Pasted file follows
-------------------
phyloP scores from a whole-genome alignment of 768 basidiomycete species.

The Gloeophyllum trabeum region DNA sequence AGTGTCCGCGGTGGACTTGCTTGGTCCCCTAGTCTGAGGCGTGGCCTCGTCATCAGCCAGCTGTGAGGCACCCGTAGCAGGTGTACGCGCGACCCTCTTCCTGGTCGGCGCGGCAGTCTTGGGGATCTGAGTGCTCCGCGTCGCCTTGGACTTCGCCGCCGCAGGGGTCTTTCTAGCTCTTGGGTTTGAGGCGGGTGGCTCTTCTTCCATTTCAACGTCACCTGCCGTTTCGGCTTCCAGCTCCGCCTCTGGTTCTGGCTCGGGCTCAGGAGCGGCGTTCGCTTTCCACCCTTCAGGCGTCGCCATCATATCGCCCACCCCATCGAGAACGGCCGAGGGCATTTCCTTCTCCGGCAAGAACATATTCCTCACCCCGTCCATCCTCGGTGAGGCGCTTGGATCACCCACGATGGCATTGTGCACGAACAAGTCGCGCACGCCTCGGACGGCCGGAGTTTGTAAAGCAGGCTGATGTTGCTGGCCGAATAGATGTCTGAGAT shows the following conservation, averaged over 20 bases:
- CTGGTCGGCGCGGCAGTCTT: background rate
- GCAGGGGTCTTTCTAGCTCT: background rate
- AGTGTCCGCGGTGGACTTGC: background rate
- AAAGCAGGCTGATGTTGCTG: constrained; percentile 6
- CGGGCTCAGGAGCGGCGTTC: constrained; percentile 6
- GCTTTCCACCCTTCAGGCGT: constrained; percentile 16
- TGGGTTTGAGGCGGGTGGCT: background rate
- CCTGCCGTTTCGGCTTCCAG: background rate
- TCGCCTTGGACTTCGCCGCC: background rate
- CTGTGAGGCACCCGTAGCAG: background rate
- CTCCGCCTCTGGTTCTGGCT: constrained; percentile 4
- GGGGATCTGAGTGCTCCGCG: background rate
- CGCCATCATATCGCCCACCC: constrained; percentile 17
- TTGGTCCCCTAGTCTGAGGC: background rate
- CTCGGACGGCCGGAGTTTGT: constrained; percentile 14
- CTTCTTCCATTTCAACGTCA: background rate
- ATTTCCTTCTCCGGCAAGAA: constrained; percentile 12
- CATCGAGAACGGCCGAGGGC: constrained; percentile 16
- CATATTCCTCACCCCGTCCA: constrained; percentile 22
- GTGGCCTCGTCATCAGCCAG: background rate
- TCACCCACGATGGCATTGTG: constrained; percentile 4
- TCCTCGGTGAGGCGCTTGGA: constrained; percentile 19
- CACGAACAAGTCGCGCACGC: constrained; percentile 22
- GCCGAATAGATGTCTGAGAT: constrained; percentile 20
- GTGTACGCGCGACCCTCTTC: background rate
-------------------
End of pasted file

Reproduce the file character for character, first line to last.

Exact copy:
phyloP scores from a whole-genome alignment of 768 basidiomycete species.

The Gloeophyllum trabeum region DNA sequence AGTGTCCGCGGTGGACTTGCTTGGTCCCCTAGTCTGAGGCGTGGCCTCGTCATCAGCCAGCTGTGAGGCACCCGTAGCAGGTGTACGCGCGACCCTCTTCCTGGTCGGCGCGGCAGTCTTGGGGATCTGAGTGCTCCGCGTCGCCTTGGACTTCGCCGCCGCAGGGGTCTTTCTAGCTCTTGGGTTTGAGGCGGGTGGCTCTTCTTCCATTTCAACGTCACCTGCCGTTTCGGCTTCCAGCTCCGCCTCTGGTTCTGGCTCGGGCTCAGGAGCGGCGTTCGCTTTCCACCCTTCAGGCGTCGCCATCATATCGCCCACCCCATCGAGAACGGCCGAGGGCATTTCCTTCTCCGGCAAGAACATATTCCTCACCCCGTCCATCCTCGGTGAGGCGCTTGGATCACCCACGATGGCATTGTGCACGAACAAGTCGCGCACGCCTCGGACGGCCGGAGTTTGTAAAGCAGGCTGATGTTGCTGGCCGAATAGATGTCTGAGAT shows the following conservation, averaged over 20 bases:
- CTGGTCGGCGCGGCAGTCTT: background rate
- GCAGGGGTCTTTCTAGCTCT: background rate
- AGTGTCCGCGGTGGACTTGC: background rate
- AAAGCAGGCTGATGTTGCTG: constrained; percentile 6
- CGGGCTCAGGAGCGGCGTTC: constrained; percentile 6
- GCTTTCCACCCTTCAGGCGT: constrained; percentile 16
- TGGGTTTGAGGCGGGTGGCT: background rate
- CCTGCCGTTTCGGCTTCCAG: background rate
- TCGCCTTGGACTTCGCCGCC: background rate
- CTGTGAGGCACCCGTAGCAG: background rate
- CTCCGCCTCTGGTTCTGGCT: constrained; percentile 4
- GGGGATCTGAGTGCTCCGCG: background rate
- CGCCATCATATCGCCCACCC: constrained; percentile 17
- TTGGTCCCCTAGTCTGAGGC: background rate
- CTCGGACGGCCGGAGTTTGT: constrained; percentile 14
- CTTCTTCCATTTCAACGTCA: background rate
- ATTTCCTTCTCCGGCAAGAA: constrained; percentile 12
- CATCGAGAACGGCCGAGGGC: constrained; percentile 16
- CATATTCCTCACCCCGTCCA: constrained; percentile 22
- GTGGCCTCGTCATCAGCCAG: background rate
- TCACCCACGATGGCATTGTG: constrained; percentile 4
- TCCTCGGTGAGGCGCTTGGA: constrained; percentile 19
- CACGAACAAGTCGCGCACGC: constrained; percentile 22
- GCCGAATAGATGTCTGAGAT: constrained; percentile 20
- GTGTACGCGCGACCCTCTTC: background rate